The earlier plan allowed terminated employees (and current employees if they remained with the company through November) to settle the amounts they owed Arcapita from an incentive plan that allowed them to co-invest with Arcapita in portfolio companies.
The incentive was provided by an affiliate of Arcapita loaning them money (through a qard loan) to invest in Arcapita's deals. The loans were repaid in 5 equal payments of 15% of the loan amount from a portion of their annual incentive payments. If they remained with Arcapita for 5 years, the remaining 25% of the loan was forgiven. The earlier plan allowed employees (with the exception of senior management) to have the amount they owed forgiven in exchange for returning their share of the investments in portfolio companies corresponding to the amount they still owed Arcapita.
The current request is to allow the senior management (6 individuals in total) to participate in the same type of plan, except to make it dependent on different conditions. Currently these 6 people owe Arcapita $7.5 million, while the 'fair value mark' of the shares they are offering in return is just $4.0 million (although Arcapita claims that "the aggregate value of the shares which may be returned to Arcapita via the Senior Management Global Settlement would actually exceed the related aggregate [incentive plan] obligations.").
Although Arcapita believes these shares are worth more than the debts being forgiven, the management has also offered to waive their claims against Arcapita for bonuses from 2011, although it is unclear why bonuses to management should be owed for a year when the company was in dire financial straits (and potentially insolvent according to KPMG's mid-level valuations of its assets). The motion argues that litigation over these claims would be difficult since they would occur in foreign jurisdictions, and would be challenged by the senior management would not be enforceable since the funds are owed to a subsidiary of Arcapita that is not involved in the bankruptcy proceedings.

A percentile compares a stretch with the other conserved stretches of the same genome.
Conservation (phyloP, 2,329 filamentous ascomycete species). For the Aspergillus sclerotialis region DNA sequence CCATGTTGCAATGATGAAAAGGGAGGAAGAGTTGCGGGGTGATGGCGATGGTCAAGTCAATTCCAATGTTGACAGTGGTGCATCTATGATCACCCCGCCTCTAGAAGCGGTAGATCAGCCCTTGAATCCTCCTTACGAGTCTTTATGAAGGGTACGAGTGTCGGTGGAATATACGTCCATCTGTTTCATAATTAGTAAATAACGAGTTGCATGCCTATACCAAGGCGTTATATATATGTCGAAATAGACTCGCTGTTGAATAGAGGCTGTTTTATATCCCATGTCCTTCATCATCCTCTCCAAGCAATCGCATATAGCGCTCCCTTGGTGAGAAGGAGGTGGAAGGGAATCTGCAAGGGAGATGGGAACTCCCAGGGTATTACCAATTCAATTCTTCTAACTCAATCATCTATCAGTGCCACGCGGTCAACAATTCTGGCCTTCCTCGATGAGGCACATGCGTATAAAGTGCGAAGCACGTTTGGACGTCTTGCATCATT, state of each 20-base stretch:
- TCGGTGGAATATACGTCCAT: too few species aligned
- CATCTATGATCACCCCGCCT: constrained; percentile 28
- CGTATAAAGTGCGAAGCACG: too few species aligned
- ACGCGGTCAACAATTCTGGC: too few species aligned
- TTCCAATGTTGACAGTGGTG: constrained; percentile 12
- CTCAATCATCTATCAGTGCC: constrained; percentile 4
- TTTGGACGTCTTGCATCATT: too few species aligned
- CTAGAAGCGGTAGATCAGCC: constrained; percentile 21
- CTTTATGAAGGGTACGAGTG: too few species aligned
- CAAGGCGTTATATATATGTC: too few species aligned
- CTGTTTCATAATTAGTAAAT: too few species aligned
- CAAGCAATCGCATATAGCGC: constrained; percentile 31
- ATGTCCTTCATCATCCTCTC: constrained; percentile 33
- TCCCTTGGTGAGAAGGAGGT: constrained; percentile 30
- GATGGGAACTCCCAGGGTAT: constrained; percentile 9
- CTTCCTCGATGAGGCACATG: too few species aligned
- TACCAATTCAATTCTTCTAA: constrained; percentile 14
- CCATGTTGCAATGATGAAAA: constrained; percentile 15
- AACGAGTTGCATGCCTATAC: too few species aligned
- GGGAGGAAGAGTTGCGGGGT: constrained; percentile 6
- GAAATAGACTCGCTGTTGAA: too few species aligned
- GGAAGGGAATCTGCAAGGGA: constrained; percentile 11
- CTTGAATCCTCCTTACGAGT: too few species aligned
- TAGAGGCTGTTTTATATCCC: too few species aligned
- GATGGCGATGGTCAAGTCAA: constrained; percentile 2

The motion further argues:
In addition, the historical treatment of the [incentive plan] also undercuts any argument that the obligations thereunder should be enforced now. The Arcapita Group historically did not pursue departing or terminated Employees in respect of their [incentive plan] exposure. Employees may argue that the Arcapita Group’s failure historically to enforce these obligations supports their treatment as an incentive plan, not an obligation which needs to be satisfied.More important for those who are interested in how Arcapita could exit bankruptcy, the condition for senior management's proposed plan to become effective is: 1) the case is forced into liquidation of the company before December 15, 2012 in either the US (under Chapter 7) or in the Cayman Islands; or, 2) the filing of a reorganization plan by December 15, 2012. A reorganization plan that would qualify would: